Another thing I like about this ski is the surf-inspired fish shape. This ski features a narrow-width profile with an aggressive tail taper, so making a roll on the edge bevel is easier. It’ll help riders generate massive amounts of angle.
It also creates the ideal planing surface area, and this is quite handy for performance at a slower speed and makes it easier for beginners for deepwater starts.
And that’s not all!
Ho Sports Carbon EVO Ski has plenty to offer.
It utilizes a Clean Edge Technology, an advanced laminar textured ski base on the base to reduce drag by up to 50%.
Less drag and deep concave, helps you stay on top of the water effortlessly while giving you better speed control. For me, at least, I can control the ski better during the rapid deceleration for the daunting turns with a tight rope.
Overall, the Carbon EVO Ski is a great choice for skiers who need to overcome the challenges offered by the water.
It’s sturdy, lightweight, and reliable, perfect for water skiing in any condition.
#5 O'Brien Pro Trac Trick - Best Slalom Skis for Recreation
The O’Brien Pro Skis is one of the most popular recreational skis ever made by O’Brien.
I love this ski because they’re a hybrid ski, unlike anything else in the market, and can be used as recreational skis, slalom skis, or trick skis. How cool is that?
They’re completely different from your regular skis and don’t come with a keel. This means they’re quite slippery over the deep water, so maneuvering them is almost impossible. But that’s what they were meant for. They’re trick skis and not wake skis.
The O’Brien Skis work well as trick skis, and you’ll fall in love with their performance.
And the good thing is they come as a set, so two people could use these at one time. Of course, it might be a bit challenging to get up in deep water, but yes, two people can slalom at the same time.
That’s not even the best part!
Both of them have a slalom boot and a rear toe plate, so you can always enjoy slaloming with your better half or friend without the need to purchase another pair.
Since the ProTrac Trick Skis aren’t your traditional ski, there’s also not a designated weight limit for these skis. And as we mentioned above, though not designed for it, two people could likely use them at higher speeds.
A recreational skier will find it easy using the O’Brien Trick Skis, and this is because they come with a front binding on them for securing your legs.
The Avid front bindings won’t require you to make any changes, even for users with different feet. They offer an easy entry and exit, and all you need to do is simply gran the ski, and you’re good to go.
Meanwhile, the sharp bevels create the perfect ski for lifting you, which is helpful for easy starts and beginners.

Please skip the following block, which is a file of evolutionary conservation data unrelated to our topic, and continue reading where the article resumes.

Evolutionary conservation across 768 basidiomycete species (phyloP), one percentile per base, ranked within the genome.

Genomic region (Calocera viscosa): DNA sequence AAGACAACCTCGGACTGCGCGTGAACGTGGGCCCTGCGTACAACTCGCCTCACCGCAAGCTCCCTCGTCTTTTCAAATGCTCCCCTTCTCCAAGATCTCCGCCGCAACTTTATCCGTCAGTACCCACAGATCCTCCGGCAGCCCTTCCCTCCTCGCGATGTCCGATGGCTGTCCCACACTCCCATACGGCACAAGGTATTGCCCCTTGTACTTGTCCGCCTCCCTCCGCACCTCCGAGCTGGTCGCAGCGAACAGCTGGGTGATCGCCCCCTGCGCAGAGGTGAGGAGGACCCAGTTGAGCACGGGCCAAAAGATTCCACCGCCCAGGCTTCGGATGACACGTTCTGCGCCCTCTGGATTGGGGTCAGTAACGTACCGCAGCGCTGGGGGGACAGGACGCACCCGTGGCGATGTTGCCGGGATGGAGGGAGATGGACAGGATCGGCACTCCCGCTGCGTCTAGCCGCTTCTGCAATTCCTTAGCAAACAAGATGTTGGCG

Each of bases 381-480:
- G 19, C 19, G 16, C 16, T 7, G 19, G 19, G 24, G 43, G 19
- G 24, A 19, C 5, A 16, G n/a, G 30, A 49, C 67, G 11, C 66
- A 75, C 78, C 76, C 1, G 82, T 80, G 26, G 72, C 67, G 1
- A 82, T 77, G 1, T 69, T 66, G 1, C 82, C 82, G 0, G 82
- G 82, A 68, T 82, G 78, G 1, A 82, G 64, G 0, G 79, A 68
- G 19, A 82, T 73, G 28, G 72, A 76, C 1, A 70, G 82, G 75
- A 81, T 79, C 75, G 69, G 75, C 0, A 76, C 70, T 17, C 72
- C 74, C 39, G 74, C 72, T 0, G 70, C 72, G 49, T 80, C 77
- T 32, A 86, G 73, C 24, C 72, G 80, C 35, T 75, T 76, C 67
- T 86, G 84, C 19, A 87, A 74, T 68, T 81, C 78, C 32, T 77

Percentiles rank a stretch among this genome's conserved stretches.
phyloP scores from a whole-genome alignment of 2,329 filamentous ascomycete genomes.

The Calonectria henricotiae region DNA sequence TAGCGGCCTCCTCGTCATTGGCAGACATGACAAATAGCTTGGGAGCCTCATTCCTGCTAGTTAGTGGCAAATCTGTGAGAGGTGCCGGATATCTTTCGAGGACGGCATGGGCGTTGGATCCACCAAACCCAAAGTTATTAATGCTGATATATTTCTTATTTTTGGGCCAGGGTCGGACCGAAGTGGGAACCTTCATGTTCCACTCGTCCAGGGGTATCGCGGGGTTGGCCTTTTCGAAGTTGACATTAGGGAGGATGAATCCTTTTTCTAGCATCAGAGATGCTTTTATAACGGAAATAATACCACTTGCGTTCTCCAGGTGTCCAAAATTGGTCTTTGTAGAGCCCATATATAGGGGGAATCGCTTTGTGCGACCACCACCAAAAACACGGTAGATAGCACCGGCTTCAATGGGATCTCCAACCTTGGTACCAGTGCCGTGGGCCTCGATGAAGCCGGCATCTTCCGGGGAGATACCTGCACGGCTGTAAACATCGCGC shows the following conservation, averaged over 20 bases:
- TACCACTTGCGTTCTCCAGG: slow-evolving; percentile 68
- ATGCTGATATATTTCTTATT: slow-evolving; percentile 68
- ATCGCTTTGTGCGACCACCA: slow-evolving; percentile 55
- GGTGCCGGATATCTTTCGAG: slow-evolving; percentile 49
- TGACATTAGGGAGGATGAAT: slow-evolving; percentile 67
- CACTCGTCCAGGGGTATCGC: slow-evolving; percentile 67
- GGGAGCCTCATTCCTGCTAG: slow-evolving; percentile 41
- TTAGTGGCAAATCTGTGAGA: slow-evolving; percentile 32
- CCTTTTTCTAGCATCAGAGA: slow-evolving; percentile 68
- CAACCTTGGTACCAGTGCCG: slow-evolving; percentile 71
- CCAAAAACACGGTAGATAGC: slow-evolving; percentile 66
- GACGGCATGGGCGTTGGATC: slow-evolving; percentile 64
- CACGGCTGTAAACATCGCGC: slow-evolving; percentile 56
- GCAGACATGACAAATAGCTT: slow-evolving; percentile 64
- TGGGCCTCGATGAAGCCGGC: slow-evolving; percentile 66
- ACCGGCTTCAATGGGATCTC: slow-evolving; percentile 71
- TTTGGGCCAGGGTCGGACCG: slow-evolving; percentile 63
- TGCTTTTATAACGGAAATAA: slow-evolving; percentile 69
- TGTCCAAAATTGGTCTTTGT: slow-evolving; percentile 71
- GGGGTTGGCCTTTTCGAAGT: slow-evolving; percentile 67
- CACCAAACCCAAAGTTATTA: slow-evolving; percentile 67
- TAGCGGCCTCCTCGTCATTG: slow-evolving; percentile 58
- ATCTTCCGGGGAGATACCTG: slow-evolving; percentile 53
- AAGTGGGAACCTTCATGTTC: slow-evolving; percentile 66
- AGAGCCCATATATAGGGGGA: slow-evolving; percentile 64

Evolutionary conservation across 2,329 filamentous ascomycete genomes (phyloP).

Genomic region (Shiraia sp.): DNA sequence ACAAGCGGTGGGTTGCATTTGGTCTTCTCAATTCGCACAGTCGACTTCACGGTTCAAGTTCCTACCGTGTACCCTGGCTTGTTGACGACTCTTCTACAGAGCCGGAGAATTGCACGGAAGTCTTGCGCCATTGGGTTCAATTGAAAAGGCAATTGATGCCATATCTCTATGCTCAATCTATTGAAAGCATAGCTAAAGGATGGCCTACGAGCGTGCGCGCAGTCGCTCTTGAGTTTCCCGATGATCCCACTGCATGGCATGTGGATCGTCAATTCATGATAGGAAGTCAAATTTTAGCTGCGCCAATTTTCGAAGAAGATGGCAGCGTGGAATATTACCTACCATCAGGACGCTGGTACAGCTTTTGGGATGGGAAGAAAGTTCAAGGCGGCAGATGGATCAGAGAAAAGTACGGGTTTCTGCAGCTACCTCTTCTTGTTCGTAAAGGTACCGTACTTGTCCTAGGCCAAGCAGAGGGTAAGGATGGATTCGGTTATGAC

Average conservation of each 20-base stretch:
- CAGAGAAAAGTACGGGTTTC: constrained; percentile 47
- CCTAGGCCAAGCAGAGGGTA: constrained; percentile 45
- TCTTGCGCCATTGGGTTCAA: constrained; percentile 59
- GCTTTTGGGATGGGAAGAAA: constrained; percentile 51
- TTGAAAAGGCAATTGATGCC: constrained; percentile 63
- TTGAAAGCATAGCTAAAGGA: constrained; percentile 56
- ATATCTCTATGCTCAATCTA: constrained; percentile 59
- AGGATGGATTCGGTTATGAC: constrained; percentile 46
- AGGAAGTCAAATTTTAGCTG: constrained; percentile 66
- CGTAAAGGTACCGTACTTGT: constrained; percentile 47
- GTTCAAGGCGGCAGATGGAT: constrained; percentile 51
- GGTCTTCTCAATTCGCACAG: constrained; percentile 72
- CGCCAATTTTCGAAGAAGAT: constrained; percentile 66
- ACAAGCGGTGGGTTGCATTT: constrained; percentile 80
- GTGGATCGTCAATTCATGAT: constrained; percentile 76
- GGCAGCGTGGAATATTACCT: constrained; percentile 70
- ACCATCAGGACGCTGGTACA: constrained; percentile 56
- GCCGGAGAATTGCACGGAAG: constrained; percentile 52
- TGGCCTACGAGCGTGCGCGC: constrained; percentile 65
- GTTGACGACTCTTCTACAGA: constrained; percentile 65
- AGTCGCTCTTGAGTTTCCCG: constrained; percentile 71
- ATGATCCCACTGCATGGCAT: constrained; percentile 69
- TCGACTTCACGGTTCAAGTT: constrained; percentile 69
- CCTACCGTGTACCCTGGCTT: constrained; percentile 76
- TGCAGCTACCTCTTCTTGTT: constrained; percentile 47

On the other hand, the full-length grooves and the symmetrical rocker on the O’Brien Trick Skis increase the stability.
Overall, the O’Brien Pro Trac Trick Skis is a nice option, and with its ease of use and forgiving ride, it’s easy to see why it’s such a popular recreational slalom ski.
Best Slalom Water Skis Buying Guide
The market for skis is saturated, and even with a list of five options, I know it’s still a challenge to pick out the best slalom water ski for your needs.
But I’m here to help.
I’ll share everything you need to know to make the right purchase decision in the buying guide below.
Features to Look for in the Best Slalom Water Skis
The edge refers to the part of the ski that gives you the ability to carve through the water.
Every slalom ski has an edge bevel angle.
It’s the degree to which your edge is shaped and gives you control over the water.
If your skin lacks the edge, it means you won’t be able to turn or have mobility in the water.
Skis with a smaller edge angle give the smallest turn radius and the most control. It’s what most professional skiers use.
On the other hand, beginners need a ski with a solid edge hold, for making turns more gradual and at a slower speed.
The bottom of the ski determines the overall ride in the water.
Some of the common shapes are:
Skis with a V-Bottom have a ridge running down the center of the base, creating a V shape.
V-Shaped skis cut through the water like the flat bottom of a boat and allow for easy control of the water flow.
They also maintain a straight line and are common with beginners or intermediates.
The full concave design has a base with an inward arch along the entire width of the ski.
This design makes carving easier and longer.
While a deeper carve arch is harder to carve, it gives riders more ability to hold it.
The concave design is a reserve for professionals who need the most control and have the highest skill.
A tunnel concave resembles a full concave but looks different closer to the edges.
Rather than taking the same angle, the base gets flatter as it gets closer to the edges.
This design propels the ski to float more on top of the water and offers added stability than the concave. It’s also easier to control.